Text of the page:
Lawrence Haworth published a book entitled The Good City, in which he said there are two parts to the good city. The first is opportunity. The second is community. You can’t have a good city with only one of those. He said what is wrong with American cities is that they have been used only for opportunity, and they have neglected community. This is what we’re talking about on Wed nights, studying and considering the common good.
People have always come to the city for opportunity. From the beginning, they come to make money. They feel that if they could live someplace else they would, but they have to be here because this is where they can find work. Cities are economic engines and they attract people for that reason. That is all right. They attract rich and poor alike, people of all nationalities, all races, all come together in the city for economic reasons. For many Americans that is all that the city is good for. They don’t feel any obligation to contribute to the welfare of the city. They take out of the city, but they don’t put anything back into the city.
Ann and I don’t watch network television; commercials turn our brains to putty. So we’re just now catching up to the sitcom Community, which began in 2009. It’s a good way to end our evenings, and it’s much better than average–the seven who are students at Greendale community college are all unusual and form an unlikely community. In each episode, we’re presented with a set of friends who are there for each other no matter what their flaws. Unlike some of the more heartwarming comedies of the era like Parks and Rec and The Office, some characters from Community were far less redeemable, which makes their kinder moments towards each other all the sweeter.
Compare the show Community to that of Seinfeld, the defining sitcom of the 90s. The not so subtle message of Seinfeld was that the good life is going to be found only if you seek your own pleasure and don’t think of anybody else. In fact, do you remember the last episode of Seinfeld? It parodied that message, as if it were a signature on the whole series, saying this is who we are. We are people who believe that the only good a city is for is opportunity, opportunity to find your own pleasure and your own wealth. Not only was community not mentioned or illustrated in that series, it was studiously avoided. Any sort of commitment or obligation to anything, or anyone, beyond the self was impossible. It could not happen. The city exists for opportunity for Seinfeld.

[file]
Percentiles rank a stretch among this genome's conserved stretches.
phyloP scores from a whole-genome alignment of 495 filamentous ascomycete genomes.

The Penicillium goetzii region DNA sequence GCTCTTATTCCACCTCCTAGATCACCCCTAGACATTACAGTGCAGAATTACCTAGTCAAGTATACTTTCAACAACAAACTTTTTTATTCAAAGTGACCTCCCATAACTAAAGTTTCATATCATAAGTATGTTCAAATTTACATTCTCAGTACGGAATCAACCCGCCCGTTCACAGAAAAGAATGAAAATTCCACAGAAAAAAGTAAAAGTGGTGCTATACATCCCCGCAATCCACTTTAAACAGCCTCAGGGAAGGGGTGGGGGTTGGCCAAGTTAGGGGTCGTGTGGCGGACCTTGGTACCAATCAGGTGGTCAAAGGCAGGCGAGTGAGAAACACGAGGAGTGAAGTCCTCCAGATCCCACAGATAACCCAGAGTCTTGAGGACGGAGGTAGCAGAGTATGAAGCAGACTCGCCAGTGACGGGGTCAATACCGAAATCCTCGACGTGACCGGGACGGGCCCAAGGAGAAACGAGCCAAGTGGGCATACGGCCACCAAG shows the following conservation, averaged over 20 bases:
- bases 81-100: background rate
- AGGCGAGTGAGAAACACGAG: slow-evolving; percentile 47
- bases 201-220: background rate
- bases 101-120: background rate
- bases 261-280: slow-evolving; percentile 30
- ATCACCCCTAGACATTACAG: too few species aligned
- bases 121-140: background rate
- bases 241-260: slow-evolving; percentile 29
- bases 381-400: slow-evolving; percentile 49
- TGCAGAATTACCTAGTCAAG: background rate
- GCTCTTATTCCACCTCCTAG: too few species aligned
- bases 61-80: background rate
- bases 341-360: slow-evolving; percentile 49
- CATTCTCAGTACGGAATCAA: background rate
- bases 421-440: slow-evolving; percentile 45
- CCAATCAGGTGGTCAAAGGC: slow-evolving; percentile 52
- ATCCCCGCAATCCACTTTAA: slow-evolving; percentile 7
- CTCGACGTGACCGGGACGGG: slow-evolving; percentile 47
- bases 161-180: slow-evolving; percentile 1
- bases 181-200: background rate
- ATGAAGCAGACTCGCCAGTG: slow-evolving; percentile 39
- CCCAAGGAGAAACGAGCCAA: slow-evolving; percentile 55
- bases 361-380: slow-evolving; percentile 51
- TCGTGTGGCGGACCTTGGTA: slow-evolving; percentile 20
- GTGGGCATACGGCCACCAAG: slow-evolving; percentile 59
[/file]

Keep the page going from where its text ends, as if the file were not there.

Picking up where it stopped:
But cities will become uninhabitable if they don’t also create community, concern for one’s neighbor, sacrifice of a portion of one’s well-being for the common well-being, contributing to the welfare of all.
What is amazing about this passage in Jeremiah is the advice is given to exiles 2700 years ago. He presents to them the formula for the good city: “Build houses; plant gardens.” You could say that is the opportunity side, the economic side of the city. But the next phrase: “Seek the welfare of the city, and pray to the Lord on its behalf.” That is the community side. That is the stewardship side. Stewardship is seeking the welfare of the place in which you live. Stewardship is giving back something of which you have received.
Friendship exists when somebody pays attention to you. Community exists when a city pays attention to all of its citizens, and treats them as if they were a treasure. Jeremiah’s counsel to us is, “Build houses; plant gardens; seek the welfare of the city, and pray to the Lord on its behalf.”
On February 1, 1960, four young African-American men entered the Woolworth’s less than a mile from our church buildings. They sat down at the segregated lunch counter and refused to leave after being denied service. Joseph McNeil, David Richmond, Ezell Blair Jr. (later Jibreel Khazan), and Franklin McCain, all students at NCA&T, were inspired by Mahatma Gandhi and his doctrine of using non-violent protests as a way to achieve social and political progress.
After purchasing a few small items at Woolworth’s, the young men proceeded to the lunch counter with receipt in hand. Instead of heading to the standing snack bar where they were normally relegated, they sat at the lunch counter designated “whites only.” After taking a seat, the young men politely waited for service. Someone called the police, but segregation at the lunch counter was a social custom and not a law. The men were paying customers and couldn’t be arrested. They’re actions took real courage. They changed our city, our state, our nation, and arguably our world. They were students not from here but they sought the welfare of their city. Tomorrow we remember and honor them again.
In the 17th century there was a church built in the little village of Staffordshire, in England. There is a plaque in that church that reads like this: In the year 1653, When throughout the nation, all things sacred were either demolished or profaned Sir Robert Shirley Baronet, founded this church whose singular praise it is to have done the best things in the worst times.
We are to dig in. We are to seek the welfare of the city. We are to do the best thing always, even in the worst times.